Welcome to the jungle: Fetishizing darkness
By DEMI HENRIQUEZ | 5/15/2014, 3:16 p.m.
On April 23, Lupita Nyong’o was named the “Most Beautiful Person” in People magazine. Finally, dark girls are being appreciated in the media. Although it’s important that women who look like Nyong’o gain more visibility, the way this influx of constant praise for her came about is somewhat concerning. Nyong’o is extremely talented and eloquent, but people seem to be stuck on her physical appearance. The vast majority of the coverage she received this past award season involved her stunning outfits on the red carpet. Not to say people never recognized her talent; she did win the Best Supporting Actress Academy Award for her portrayal of Patsey in “12 Years a Slave” (2013), but the discussion always returns to her physical appearance. She is stunning and completely worthy of praise, but the way people suddenly gravitated toward her makes me just think they are jumping on the Black beauty bandwagon. She went so long in her life believing she wasn’t beautiful. In her interview with People, she states, “Light skin and long, flowing straight hair—subconsciously, you start to appreciate those things more than you possess.” She said her mom would always tell her she was beautiful and that “at some point, I started to believe her.”
This points to a huge problem in our society. How can a woman so beautiful and so widely appreciated ever think that she is not pretty? It’s probably because all the images we see on television and in movies always show dark-skinned women in the same unflattering roles. Hattie McDaniel, after winning the Best Supporting Actress Academy Award for her role as Mammy in “Gone With the Wind” (1939), was continually cast in these types of roles from there on out. Never a leading role, never anything more than a house servant. Seventy-five years later, Black women are still being placed in these roles, as seen by Viola Davis and Octavia Spencer in “The Help” (2011). Other characters Black women get to play are criminals, like the lovely ladies of “Orange is the New Black” (2013), or slaves, like Kerry Washington as Broomhilda von Shaft in “Django Unchained” (2012) and the aforementioned Nyong’o as Patsey in “12 Years a Slave.” In the two latter movies, the women are the constant object of sexual desire, another commonality in the roles Black women are given in Hollywood. They seem to only ever be recognized for their bodies, like Halle Berry in “Monster’s Ball” (2001) or any Black woman in any music video ever.
I can’t help but relate this idea of dark-skinned women being only appreciated as sexual objects in movies to the mass obsession with Nyong’o. She is now Hollywood’s “it-girl,” but do they truly appreciate her, or are they just joining in on the Nyong’o love because it’s convenient? Lancôme recently broke boundaries by making Nyong’o their first Black spokesperson. As the new face of their company, she is creating a role model for girls who have not been aptly represented while also making Lancôme look accepting of all forms of beauty. She even said it herself. They appealed to her because they weren’t “dictating what beauty is.” While they may put Nyong’o in the limelight, their website also shows that they also sell a whole line of skin-lightening products, as do most other cosmetic brands. They make Nyong’o their poster child and at the same time sell products that go against everything she is. They are exploiting the insecurities that Nyong’o had growing up and others still have today about their complexion.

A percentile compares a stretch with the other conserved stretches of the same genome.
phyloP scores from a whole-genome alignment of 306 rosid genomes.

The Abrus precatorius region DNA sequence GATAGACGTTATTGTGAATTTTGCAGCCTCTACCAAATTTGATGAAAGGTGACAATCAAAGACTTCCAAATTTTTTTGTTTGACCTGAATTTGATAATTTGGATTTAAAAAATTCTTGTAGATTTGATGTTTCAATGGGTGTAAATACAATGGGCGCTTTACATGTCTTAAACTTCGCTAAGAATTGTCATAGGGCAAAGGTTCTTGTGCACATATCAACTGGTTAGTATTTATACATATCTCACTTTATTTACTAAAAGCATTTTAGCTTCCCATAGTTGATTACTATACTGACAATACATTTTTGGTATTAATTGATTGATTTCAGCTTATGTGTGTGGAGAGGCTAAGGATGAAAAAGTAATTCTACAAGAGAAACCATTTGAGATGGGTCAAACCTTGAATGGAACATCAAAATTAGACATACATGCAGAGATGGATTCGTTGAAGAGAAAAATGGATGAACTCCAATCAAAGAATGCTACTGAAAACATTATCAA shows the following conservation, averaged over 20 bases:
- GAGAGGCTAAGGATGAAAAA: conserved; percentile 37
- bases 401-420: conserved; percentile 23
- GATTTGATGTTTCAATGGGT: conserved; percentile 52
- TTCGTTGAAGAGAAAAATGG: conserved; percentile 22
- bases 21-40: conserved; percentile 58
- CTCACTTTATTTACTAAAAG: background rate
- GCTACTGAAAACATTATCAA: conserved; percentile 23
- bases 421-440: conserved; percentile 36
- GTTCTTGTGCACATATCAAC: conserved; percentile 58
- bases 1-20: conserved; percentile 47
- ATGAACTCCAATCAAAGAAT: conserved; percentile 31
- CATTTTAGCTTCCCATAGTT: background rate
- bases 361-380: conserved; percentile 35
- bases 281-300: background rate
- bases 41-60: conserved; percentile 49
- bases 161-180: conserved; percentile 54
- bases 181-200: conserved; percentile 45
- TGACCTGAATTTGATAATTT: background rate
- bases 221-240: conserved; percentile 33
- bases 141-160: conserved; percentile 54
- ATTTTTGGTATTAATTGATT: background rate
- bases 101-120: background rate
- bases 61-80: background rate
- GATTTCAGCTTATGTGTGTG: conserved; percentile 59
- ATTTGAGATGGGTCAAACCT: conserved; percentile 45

Our society has put so much value on proximity to whiteness. Lighter women were and are still often considered more beautiful. The history of white supremacy in America is so prevalent that it still permeates all aspects of our culture, even if we don’t realize it. This problem is so deeply rooted in American history, dating all the way back to the slave trade in 1619. Dr. Cheryl Grills, president of the National Association of Black Psychologists, notes that we cannot even begin to discuss the way beauty was seen among Black women during the slave trade because “forget beauty, we weren’t even human beings.” The separation of the two skin tones dates all the way back to the jobs the slaves were given on the plantations, and the colorism still exists today in comment sections and Twitter feeds. Maybe the fact that Lancôme hired Nyong’o will force them to change the way they market their products to devalue darkness? Or because Nyong’o is a representation of dark women being seen as beautiful, maybe these products will become less popular. She received a letter from a fan that read, “I was just about to buy Dencia’s Whitenicious cream to lighten my skin when you appeared on the world map and saved me.” Just by being visible, Nyong’o is already affecting the lives of those who look up to her.
This is why it honestly is so important that Nyong’o became popular. She is teaching dark girls that “your dreams are valid.”
Recently, a T.J. Maxx commercial featured a model who bore a striking resemblance to Nyong’o. This shows that her brand of beauty is becoming increasingly commercial. Now that she is considered “Most Beautiful,” others that look like her can be accepted too. She is broadening the scope of what is considered beautiful, but she is still not representative of every dark girl. If Nyong’o is the only representation of dark girl beauty, the Gabourey Sidibes are still left out. Hopefully, Nyong’o’s visibility will not only help girls who look up to her specifically, but also open the door to more opportunities for representation of girls that fall into the categories that are unseen.